SUKUK issuance resurgence
This month we have seen a revival of dollar SUKUK offerings. Indonesia raised $3bn with a multi-tranche deal followed by Saudi Aramco’s own deal. The world’s biggest energy company launched its first ever dollar denominated Islamic bond last week. The $6bn senior unsecured 3-part deal proved incredibly popular with investors who put up a mammoth $60bn for the bonds. The Oman, Turkey, Bahraini bank Ahli United Bank and the Dubai Islamic Bank all joined the dollar SUKUK party this month, raising a not insignificant $7.6bn between them.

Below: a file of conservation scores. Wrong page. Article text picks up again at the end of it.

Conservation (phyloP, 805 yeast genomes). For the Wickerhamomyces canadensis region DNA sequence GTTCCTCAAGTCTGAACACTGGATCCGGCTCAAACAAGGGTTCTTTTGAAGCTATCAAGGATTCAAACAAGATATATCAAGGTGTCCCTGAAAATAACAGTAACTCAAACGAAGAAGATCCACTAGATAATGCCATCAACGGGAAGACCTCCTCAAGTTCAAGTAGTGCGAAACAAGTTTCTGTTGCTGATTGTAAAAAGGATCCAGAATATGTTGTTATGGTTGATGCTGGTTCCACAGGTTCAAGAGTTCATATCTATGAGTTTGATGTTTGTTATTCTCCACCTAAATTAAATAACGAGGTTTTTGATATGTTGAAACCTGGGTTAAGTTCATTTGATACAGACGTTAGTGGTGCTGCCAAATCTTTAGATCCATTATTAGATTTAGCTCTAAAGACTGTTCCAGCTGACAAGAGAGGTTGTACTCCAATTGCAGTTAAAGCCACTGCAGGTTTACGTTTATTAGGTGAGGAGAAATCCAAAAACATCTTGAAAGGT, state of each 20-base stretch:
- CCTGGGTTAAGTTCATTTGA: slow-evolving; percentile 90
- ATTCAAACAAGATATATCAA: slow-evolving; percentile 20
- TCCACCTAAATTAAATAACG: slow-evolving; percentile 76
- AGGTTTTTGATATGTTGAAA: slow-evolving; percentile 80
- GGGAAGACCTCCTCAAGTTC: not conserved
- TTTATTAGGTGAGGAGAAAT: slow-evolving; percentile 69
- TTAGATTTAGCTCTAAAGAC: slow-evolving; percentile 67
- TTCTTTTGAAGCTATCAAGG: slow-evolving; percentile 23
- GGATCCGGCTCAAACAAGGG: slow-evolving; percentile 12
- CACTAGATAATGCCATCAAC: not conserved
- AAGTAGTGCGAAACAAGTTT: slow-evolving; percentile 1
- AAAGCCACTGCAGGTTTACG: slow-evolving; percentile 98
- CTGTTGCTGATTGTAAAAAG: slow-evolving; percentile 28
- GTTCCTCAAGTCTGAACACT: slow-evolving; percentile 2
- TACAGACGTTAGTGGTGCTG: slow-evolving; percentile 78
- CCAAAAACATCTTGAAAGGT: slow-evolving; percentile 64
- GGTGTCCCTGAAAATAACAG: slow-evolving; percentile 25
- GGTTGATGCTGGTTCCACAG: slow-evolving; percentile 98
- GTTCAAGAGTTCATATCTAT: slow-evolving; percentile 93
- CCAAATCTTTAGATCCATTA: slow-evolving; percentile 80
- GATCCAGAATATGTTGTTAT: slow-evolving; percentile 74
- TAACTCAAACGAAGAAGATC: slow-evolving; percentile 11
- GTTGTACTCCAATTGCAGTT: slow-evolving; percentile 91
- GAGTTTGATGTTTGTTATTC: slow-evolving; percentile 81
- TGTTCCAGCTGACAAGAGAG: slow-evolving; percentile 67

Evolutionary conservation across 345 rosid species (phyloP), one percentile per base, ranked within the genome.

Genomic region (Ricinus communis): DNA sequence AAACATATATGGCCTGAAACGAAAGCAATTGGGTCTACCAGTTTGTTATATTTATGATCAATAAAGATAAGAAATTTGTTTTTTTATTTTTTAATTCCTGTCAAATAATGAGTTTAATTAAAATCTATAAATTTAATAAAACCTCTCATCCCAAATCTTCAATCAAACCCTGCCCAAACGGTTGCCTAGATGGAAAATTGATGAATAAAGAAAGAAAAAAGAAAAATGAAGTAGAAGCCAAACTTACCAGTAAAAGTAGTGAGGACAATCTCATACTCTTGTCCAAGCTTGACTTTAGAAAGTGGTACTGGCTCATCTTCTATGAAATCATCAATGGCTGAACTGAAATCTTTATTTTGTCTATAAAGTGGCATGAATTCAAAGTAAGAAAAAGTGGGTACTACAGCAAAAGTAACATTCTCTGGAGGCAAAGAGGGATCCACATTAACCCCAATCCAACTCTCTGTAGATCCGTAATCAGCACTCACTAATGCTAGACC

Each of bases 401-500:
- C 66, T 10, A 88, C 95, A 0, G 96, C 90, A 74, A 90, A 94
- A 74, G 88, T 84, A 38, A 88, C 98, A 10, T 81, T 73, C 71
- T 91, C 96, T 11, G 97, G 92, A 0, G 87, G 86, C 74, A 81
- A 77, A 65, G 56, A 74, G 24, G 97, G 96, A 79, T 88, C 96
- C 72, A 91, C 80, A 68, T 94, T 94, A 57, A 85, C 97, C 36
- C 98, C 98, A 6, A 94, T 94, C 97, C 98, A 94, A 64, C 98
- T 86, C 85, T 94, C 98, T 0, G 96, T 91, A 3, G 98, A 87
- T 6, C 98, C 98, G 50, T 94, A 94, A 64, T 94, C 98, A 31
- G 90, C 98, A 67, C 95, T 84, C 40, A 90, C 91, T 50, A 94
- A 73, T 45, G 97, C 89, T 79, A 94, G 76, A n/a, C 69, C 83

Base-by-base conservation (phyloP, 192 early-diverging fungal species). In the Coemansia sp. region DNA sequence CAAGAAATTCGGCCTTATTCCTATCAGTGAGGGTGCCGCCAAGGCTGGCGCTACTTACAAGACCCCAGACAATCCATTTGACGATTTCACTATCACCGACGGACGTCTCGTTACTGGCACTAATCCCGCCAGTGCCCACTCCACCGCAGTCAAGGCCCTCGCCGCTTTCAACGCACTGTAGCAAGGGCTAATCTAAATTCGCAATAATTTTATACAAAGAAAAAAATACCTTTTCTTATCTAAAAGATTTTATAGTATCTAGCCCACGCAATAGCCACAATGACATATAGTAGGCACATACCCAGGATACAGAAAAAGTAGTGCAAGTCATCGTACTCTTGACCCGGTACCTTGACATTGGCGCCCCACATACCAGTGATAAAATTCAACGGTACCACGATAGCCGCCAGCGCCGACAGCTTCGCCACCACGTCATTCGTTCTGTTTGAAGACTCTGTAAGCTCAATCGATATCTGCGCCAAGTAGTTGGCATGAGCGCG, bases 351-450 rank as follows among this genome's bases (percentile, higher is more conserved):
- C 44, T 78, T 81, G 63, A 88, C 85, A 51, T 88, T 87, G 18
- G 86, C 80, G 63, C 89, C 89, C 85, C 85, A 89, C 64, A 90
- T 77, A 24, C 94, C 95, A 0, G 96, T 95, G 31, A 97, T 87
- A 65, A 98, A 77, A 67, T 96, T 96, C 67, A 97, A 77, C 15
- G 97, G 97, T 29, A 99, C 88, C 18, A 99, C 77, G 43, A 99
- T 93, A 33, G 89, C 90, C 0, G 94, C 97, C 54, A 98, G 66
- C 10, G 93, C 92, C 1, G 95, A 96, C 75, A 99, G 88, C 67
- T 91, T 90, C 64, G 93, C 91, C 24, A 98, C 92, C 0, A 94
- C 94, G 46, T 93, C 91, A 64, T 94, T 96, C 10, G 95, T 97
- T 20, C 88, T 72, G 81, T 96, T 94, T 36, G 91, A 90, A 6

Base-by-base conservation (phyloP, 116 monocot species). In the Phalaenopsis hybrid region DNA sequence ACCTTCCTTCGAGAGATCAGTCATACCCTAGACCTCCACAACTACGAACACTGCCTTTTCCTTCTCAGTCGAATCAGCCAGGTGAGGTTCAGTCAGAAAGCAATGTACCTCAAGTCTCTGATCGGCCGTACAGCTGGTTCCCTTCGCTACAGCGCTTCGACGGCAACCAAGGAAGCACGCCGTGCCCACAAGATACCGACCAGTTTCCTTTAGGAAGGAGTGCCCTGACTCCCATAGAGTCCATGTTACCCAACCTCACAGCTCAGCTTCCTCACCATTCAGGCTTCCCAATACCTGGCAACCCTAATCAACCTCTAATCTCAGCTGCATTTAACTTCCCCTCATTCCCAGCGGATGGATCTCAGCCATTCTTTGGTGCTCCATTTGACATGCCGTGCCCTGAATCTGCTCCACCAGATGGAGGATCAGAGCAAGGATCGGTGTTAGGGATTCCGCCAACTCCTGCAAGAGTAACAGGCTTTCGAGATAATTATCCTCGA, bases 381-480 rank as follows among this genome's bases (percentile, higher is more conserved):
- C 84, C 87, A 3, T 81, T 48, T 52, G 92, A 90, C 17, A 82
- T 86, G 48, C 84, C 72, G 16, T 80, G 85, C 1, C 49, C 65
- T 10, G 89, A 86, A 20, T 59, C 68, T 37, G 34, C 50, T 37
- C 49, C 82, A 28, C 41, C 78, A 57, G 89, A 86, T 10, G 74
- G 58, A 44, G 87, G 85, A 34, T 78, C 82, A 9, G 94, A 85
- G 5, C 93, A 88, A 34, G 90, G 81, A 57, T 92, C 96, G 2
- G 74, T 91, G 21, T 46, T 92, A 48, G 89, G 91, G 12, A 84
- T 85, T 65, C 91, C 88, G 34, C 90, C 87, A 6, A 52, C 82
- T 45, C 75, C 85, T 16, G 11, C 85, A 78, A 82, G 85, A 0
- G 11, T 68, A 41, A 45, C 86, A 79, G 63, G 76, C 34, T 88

Asahi Mutual Life is a large Japanese insurance company founded in 1888 with a Tokyo headquarters. The company has a 2-3% market share in domestic life insurance and a stable underwriting business due to its effective focus on third sector insurance such as medical and nursing care products. In January, the company launched an enormously popular $380m bond which carried a coupon of 4.1%. This bond has a call in 10 years’ time with a coupon reset every five years at the 5 – 15-year Treasury yield curve +3.99%. (Equalling a coupon of 4.75% currently). Indeed, so popular was the perpetual bond it received offers of $6.25bn of investors’ money. Spread at issue in January was Treasury +299.30bps – today it is at +230bps. Asahi Life is rated by Fitch at BBB+ with this subordinated bond assigned a BBB- stable. The price of the bond has risen over 2 points since purchase.